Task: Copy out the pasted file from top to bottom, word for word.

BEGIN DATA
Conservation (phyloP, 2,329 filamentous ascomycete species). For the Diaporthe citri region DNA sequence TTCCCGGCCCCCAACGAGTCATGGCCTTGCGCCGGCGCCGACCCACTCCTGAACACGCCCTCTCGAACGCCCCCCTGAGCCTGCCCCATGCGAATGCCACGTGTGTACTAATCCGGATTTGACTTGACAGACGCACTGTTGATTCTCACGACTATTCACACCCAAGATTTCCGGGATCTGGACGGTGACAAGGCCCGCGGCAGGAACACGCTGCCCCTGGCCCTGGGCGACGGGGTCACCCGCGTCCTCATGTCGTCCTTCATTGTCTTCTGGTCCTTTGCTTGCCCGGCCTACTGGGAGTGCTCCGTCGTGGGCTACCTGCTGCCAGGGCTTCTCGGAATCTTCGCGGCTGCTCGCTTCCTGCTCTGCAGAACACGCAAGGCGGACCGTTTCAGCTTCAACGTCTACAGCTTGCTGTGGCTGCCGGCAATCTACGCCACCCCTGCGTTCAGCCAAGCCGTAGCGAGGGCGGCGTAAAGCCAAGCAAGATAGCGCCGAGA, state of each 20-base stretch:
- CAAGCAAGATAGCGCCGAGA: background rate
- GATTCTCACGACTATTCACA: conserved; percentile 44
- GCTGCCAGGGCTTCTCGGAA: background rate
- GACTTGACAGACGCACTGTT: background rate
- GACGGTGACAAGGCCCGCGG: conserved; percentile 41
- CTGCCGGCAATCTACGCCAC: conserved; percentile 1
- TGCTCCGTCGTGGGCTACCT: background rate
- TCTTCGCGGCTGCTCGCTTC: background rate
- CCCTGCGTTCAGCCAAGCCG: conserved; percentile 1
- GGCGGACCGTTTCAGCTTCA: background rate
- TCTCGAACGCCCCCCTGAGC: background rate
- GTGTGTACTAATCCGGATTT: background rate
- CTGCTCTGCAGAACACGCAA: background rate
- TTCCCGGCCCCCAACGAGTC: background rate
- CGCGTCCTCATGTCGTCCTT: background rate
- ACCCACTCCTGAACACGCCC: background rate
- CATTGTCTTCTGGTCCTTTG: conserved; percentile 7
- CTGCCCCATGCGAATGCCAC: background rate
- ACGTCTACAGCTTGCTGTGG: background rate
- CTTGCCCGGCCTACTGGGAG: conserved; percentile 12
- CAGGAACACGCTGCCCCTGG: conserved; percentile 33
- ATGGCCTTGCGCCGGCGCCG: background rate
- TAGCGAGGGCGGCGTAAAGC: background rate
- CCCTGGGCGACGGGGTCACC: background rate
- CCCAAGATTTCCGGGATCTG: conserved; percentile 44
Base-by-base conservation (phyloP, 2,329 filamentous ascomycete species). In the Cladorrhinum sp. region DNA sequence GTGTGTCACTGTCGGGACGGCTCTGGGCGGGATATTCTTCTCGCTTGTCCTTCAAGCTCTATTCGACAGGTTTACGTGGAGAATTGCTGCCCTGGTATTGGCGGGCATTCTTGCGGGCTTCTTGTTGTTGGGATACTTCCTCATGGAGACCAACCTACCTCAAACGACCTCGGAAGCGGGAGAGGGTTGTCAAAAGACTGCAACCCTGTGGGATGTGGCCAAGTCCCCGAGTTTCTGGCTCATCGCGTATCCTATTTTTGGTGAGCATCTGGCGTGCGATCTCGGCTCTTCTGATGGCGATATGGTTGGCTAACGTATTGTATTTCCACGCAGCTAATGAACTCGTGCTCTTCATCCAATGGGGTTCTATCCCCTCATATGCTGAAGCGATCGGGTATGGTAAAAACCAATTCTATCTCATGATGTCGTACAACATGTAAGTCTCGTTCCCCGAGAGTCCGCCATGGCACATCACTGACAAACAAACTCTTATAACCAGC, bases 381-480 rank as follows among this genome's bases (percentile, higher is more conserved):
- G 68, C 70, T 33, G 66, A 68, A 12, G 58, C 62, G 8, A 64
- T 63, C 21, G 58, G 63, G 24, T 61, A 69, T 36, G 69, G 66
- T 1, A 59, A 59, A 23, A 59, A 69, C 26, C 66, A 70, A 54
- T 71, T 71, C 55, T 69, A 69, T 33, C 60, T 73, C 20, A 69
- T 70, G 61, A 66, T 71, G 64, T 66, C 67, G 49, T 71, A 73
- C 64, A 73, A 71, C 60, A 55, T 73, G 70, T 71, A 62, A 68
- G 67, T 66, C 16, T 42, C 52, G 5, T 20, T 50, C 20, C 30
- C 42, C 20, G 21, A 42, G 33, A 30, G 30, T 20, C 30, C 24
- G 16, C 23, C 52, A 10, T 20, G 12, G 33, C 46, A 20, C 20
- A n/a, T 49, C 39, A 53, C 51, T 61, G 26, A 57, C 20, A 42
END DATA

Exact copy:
Conservation (phyloP, 2,329 filamentous ascomycete species). For the Diaporthe citri region DNA sequence TTCCCGGCCCCCAACGAGTCATGGCCTTGCGCCGGCGCCGACCCACTCCTGAACACGCCCTCTCGAACGCCCCCCTGAGCCTGCCCCATGCGAATGCCACGTGTGTACTAATCCGGATTTGACTTGACAGACGCACTGTTGATTCTCACGACTATTCACACCCAAGATTTCCGGGATCTGGACGGTGACAAGGCCCGCGGCAGGAACACGCTGCCCCTGGCCCTGGGCGACGGGGTCACCCGCGTCCTCATGTCGTCCTTCATTGTCTTCTGGTCCTTTGCTTGCCCGGCCTACTGGGAGTGCTCCGTCGTGGGCTACCTGCTGCCAGGGCTTCTCGGAATCTTCGCGGCTGCTCGCTTCCTGCTCTGCAGAACACGCAAGGCGGACCGTTTCAGCTTCAACGTCTACAGCTTGCTGTGGCTGCCGGCAATCTACGCCACCCCTGCGTTCAGCCAAGCCGTAGCGAGGGCGGCGTAAAGCCAAGCAAGATAGCGCCGAGA, state of each 20-base stretch:
- CAAGCAAGATAGCGCCGAGA: background rate
- GATTCTCACGACTATTCACA: conserved; percentile 44
- GCTGCCAGGGCTTCTCGGAA: background rate
- GACTTGACAGACGCACTGTT: background rate
- GACGGTGACAAGGCCCGCGG: conserved; percentile 41
- CTGCCGGCAATCTACGCCAC: conserved; percentile 1
- TGCTCCGTCGTGGGCTACCT: background rate
- TCTTCGCGGCTGCTCGCTTC: background rate
- CCCTGCGTTCAGCCAAGCCG: conserved; percentile 1
- GGCGGACCGTTTCAGCTTCA: background rate
- TCTCGAACGCCCCCCTGAGC: background rate
- GTGTGTACTAATCCGGATTT: background rate
- CTGCTCTGCAGAACACGCAA: background rate
- TTCCCGGCCCCCAACGAGTC: background rate
- CGCGTCCTCATGTCGTCCTT: background rate
- ACCCACTCCTGAACACGCCC: background rate
- CATTGTCTTCTGGTCCTTTG: conserved; percentile 7
- CTGCCCCATGCGAATGCCAC: background rate
- ACGTCTACAGCTTGCTGTGG: background rate
- CTTGCCCGGCCTACTGGGAG: conserved; percentile 12
- CAGGAACACGCTGCCCCTGG: conserved; percentile 33
- ATGGCCTTGCGCCGGCGCCG: background rate
- TAGCGAGGGCGGCGTAAAGC: background rate
- CCCTGGGCGACGGGGTCACC: background rate
- CCCAAGATTTCCGGGATCTG: conserved; percentile 44
Base-by-base conservation (phyloP, 2,329 filamentous ascomycete species). In the Cladorrhinum sp. region DNA sequence GTGTGTCACTGTCGGGACGGCTCTGGGCGGGATATTCTTCTCGCTTGTCCTTCAAGCTCTATTCGACAGGTTTACGTGGAGAATTGCTGCCCTGGTATTGGCGGGCATTCTTGCGGGCTTCTTGTTGTTGGGATACTTCCTCATGGAGACCAACCTACCTCAAACGACCTCGGAAGCGGGAGAGGGTTGTCAAAAGACTGCAACCCTGTGGGATGTGGCCAAGTCCCCGAGTTTCTGGCTCATCGCGTATCCTATTTTTGGTGAGCATCTGGCGTGCGATCTCGGCTCTTCTGATGGCGATATGGTTGGCTAACGTATTGTATTTCCACGCAGCTAATGAACTCGTGCTCTTCATCCAATGGGGTTCTATCCCCTCATATGCTGAAGCGATCGGGTATGGTAAAAACCAATTCTATCTCATGATGTCGTACAACATGTAAGTCTCGTTCCCCGAGAGTCCGCCATGGCACATCACTGACAAACAAACTCTTATAACCAGC, bases 381-480 rank as follows among this genome's bases (percentile, higher is more conserved):
- G 68, C 70, T 33, G 66, A 68, A 12, G 58, C 62, G 8, A 64
- T 63, C 21, G 58, G 63, G 24, T 61, A 69, T 36, G 69, G 66
- T 1, A 59, A 59, A 23, A 59, A 69, C 26, C 66, A 70, A 54
- T 71, T 71, C 55, T 69, A 69, T 33, C 60, T 73, C 20, A 69
- T 70, G 61, A 66, T 71, G 64, T 66, C 67, G 49, T 71, A 73
- C 64, A 73, A 71, C 60, A 55, T 73, G 70, T 71, A 62, A 68
- G 67, T 66, C 16, T 42, C 52, G 5, T 20, T 50, C 20, C 30
- C 42, C 20, G 21, A 42, G 33, A 30, G 30, T 20, C 30, C 24
- G 16, C 23, C 52, A 10, T 20, G 12, G 33, C 46, A 20, C 20
- A n/a, T 49, C 39, A 53, C 51, T 61, G 26, A 57, C 20, A 42